Further, in this embodiment, in order to solve the above-mentioned problems, when the PF motor 5 stops, a stop control process is performed on the basis of the stop operation table shown in FIG. 16. That is, in this embodiment, the stop operation table shown in FIG. 16 is stored in the ROM 53, and the stop control process is performed on stop operation time data (hereinafter, referred to as stop data) of the stop operation table.

In the stop control process, similar to the start control process, the rotor 41 rotates at the step angle in the 2W1-2-phase excitation mode regardless of the excitation mode of the PF motor 5 in order to simplify a control process, so that the rotor 41 can stop at any position from the first stop position 71 to the fourth stop position 74. That is, in the stop control process, theoretically, the rotor 41 rotates at a step angle of 11.25°, which is an electrical angle. In addition, stop data for every excitation mode is set on the stop operation table in order to solve the above-mentioned problems and appropriately stop the rotor 41.

In this embodiment, for example, signals for rotating the rotor 41 (that is, a signal corresponding to the sum of the current C1 and C2 and signals corresponding to the ratio of the current C1 and the ratio of the current C2 to the sum) are input to the control logic circuit 63 on the basis of deceleration data No. 1 of the deceleration table shown in FIG. 15, and then signals for rotating the rotor 41 are input to the control logic circuit 63 on the basis of stop data corresponding to a sixteenth step of the stop operation table shown in FIG. 16. That is, after signals are input to the control logic circuit 63 on the basis of the deceleration data No. 1 of the deceleration table shown in FIG. 15, the deceleration control process is switched to the stop control process.

In this embodiment, any one of signal No. 0, signal No. 16, signal No. 32, and signal No. 48 is input to the control logic circuit 63 on the basis of the deceleration data No. 1 of the deceleration table. That is, when the rotor 41 rotates to a position corresponding to the first stop position 71, the deceleration control process is switched to the stop control process.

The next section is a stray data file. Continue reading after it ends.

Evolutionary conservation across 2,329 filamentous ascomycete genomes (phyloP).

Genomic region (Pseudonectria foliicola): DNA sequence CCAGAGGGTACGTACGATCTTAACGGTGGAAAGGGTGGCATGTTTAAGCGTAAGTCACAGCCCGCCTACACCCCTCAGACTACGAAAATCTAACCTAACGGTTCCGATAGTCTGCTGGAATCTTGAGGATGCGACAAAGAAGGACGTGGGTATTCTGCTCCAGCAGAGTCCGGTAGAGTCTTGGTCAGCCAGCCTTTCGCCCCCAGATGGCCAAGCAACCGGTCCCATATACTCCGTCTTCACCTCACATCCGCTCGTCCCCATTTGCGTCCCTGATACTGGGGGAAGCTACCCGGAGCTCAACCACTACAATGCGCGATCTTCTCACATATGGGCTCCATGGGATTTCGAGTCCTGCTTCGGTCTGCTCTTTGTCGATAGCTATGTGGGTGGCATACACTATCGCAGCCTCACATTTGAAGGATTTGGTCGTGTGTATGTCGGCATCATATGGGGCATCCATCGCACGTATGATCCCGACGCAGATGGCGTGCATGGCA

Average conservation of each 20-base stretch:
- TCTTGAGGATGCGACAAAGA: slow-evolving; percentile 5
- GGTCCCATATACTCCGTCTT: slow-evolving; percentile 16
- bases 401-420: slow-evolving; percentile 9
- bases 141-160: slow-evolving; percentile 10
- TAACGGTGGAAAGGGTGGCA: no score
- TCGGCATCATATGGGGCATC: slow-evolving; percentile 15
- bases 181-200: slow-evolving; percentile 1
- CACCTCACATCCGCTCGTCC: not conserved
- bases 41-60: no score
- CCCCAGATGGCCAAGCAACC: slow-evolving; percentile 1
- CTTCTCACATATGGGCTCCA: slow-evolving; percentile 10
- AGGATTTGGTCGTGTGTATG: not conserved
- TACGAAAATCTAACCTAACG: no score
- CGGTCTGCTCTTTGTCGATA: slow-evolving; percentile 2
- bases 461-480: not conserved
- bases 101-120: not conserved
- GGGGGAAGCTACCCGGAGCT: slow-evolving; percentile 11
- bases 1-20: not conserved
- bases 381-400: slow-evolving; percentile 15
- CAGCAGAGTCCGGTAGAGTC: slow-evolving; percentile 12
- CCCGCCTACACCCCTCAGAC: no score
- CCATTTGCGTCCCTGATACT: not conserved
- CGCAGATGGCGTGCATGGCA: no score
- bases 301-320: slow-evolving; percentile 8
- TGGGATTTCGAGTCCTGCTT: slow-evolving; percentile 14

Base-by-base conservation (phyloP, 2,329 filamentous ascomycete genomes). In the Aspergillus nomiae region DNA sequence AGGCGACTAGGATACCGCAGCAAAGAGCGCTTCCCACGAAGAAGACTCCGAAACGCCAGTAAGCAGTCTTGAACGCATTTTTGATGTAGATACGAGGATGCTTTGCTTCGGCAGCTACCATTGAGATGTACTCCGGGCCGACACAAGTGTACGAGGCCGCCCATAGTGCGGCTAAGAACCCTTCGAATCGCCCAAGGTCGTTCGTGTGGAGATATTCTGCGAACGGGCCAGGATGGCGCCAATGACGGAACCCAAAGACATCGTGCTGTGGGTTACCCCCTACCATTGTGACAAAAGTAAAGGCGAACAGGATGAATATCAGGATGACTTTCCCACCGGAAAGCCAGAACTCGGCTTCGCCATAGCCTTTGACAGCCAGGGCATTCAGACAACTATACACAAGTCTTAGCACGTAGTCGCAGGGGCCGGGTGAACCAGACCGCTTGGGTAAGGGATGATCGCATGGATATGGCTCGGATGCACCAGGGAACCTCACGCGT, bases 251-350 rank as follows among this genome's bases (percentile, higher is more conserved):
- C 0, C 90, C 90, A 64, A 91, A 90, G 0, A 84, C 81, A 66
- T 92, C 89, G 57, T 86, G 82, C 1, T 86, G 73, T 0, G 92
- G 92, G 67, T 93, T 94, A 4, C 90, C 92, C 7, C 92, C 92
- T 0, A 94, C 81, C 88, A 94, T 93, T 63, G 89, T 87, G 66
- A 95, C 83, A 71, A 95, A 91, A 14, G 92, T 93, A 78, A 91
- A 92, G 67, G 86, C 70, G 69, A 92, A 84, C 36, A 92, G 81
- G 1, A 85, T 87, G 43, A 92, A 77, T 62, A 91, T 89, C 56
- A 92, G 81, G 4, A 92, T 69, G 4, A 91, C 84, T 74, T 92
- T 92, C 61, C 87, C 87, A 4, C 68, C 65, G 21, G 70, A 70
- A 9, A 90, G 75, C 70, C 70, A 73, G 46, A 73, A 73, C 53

When the process is switched to the stop control process, first, a first stop control process of decelerating the rotor 41 while rotating the rotor 41 to a position corresponding to the next stop position 71 is performed. As described above, since the rotor 41 rotates at the step angle in the 2W1-2-phase excitation mode, the rotor 41 is decelerated while being rotated by an angle corresponding to eight steps from the sixteenth step to the ninth step in the first stop control process of the stop control process.

In the first stop control process, the rotor 41 is rotated to a position corresponding to the first stop position 71, and then a second stop control process of rotating the rotor 41 at a uniform speed and finally stopping the rotor 41 is performed. In the second stop control process, signals corresponding to the step number required to stop the rotor 41 at a target stop position are input to the control logic circuit 63.

That is, when the PF motor 5 is driven in the 2-phase excitation mode, theoretically, the rotor 41 stops at the first stop position 71. Therefore, in this case, in the second stop control process, signals corresponding to eight steps from the eighth step to the first step shown in FIG. 16 are input to the control logic circuit 63 on the basis of stop data corresponding to the eight steps. When the PF motor 5 is driven in the 1-2-phase excitation mode, theoretically, the rotor 41 stops at the first stop position 71 or the second stop position 72. Therefore, in this case, in the second stop control process, signals corresponding to eight steps from the eighth step to the first step or four steps from the eighth step to the fifth step shown in FIG. 16 are input to the control logic circuit 63 on the basis of stop data corresponding to the eight steps or the four steps. When the PF motor 5 is driven in the W1-2-phase excitation mode, theoretically, the rotor 41 stops at any one of the first stop position 71 to the third stop position 73. Therefore, in this case, in the second stop control process, signals corresponding to any one of two steps, four steps, sixth steps, and eight steps are input to the control logic circuit 63. When the PF motor 5 is driven in the 2W1-2-phase excitation mode, theoretically, the rotor 41 stops at any one of the first stop position 71 to the fourth stop position 74. Therefore, in this case, in the second stop control process, signals corresponding to any one of one step to eight steps are input to the control logic circuit 63.